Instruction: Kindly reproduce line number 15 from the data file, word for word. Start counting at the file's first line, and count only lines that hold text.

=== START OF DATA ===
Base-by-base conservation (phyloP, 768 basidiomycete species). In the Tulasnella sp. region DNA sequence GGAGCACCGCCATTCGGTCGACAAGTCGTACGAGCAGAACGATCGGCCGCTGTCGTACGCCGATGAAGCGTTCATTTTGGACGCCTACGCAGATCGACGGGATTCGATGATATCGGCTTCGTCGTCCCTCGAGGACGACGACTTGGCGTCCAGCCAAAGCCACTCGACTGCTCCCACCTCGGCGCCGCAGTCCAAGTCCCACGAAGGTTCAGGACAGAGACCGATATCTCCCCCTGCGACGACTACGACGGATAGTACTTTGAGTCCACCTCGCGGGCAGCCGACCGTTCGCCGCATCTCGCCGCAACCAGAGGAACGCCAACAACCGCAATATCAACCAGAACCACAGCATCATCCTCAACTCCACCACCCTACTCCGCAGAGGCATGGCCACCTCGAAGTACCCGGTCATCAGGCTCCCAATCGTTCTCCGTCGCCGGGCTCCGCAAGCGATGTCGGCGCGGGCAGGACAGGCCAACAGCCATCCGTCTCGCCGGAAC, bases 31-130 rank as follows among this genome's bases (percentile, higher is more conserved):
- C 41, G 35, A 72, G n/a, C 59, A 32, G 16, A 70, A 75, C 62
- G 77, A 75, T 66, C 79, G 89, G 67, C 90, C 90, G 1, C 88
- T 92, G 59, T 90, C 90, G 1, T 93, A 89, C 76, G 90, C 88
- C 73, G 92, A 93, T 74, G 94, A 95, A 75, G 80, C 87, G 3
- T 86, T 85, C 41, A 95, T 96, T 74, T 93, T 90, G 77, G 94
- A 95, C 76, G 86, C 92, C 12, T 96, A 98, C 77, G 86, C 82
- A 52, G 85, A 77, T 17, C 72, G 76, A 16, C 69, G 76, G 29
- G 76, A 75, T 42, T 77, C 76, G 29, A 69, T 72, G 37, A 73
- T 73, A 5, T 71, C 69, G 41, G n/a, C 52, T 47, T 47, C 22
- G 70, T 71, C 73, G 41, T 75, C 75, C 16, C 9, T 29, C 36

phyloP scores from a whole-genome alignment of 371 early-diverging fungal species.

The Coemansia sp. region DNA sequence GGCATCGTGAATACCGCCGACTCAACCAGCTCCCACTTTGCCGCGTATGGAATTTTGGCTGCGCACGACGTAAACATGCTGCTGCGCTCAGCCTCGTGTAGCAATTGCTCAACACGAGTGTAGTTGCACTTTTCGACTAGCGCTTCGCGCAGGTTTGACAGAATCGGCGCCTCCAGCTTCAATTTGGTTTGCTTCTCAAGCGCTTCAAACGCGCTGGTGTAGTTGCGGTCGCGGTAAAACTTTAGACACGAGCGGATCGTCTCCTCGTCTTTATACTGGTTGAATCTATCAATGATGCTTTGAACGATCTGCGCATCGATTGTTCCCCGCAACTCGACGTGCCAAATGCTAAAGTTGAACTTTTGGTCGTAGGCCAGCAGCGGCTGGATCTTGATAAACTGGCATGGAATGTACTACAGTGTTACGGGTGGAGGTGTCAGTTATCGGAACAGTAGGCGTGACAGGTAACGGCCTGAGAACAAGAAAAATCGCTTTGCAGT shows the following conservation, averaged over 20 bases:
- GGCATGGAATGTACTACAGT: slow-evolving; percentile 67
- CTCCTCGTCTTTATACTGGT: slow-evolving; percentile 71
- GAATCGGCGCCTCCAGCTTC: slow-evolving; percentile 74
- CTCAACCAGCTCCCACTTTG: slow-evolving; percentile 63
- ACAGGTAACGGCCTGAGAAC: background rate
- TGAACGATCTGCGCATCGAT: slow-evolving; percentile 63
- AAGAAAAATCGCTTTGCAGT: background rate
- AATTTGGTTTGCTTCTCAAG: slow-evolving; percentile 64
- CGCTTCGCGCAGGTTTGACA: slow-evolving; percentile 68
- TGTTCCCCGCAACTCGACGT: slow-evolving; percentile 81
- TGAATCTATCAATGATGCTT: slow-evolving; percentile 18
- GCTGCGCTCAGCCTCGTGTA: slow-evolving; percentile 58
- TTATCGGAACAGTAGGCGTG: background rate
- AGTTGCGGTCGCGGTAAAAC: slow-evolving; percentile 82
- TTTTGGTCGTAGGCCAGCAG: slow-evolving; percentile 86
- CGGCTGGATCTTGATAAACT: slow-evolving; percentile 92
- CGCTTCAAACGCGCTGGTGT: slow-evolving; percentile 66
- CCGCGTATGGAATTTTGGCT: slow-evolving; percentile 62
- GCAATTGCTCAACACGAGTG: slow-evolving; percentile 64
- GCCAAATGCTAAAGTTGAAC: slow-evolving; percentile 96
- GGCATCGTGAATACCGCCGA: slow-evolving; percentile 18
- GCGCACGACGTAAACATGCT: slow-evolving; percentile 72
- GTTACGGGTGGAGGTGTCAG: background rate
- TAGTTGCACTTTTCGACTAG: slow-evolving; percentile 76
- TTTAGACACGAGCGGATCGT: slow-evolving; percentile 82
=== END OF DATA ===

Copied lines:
- CTCCTCGTCTTTATACTGGT: slow-evolving; percentile 71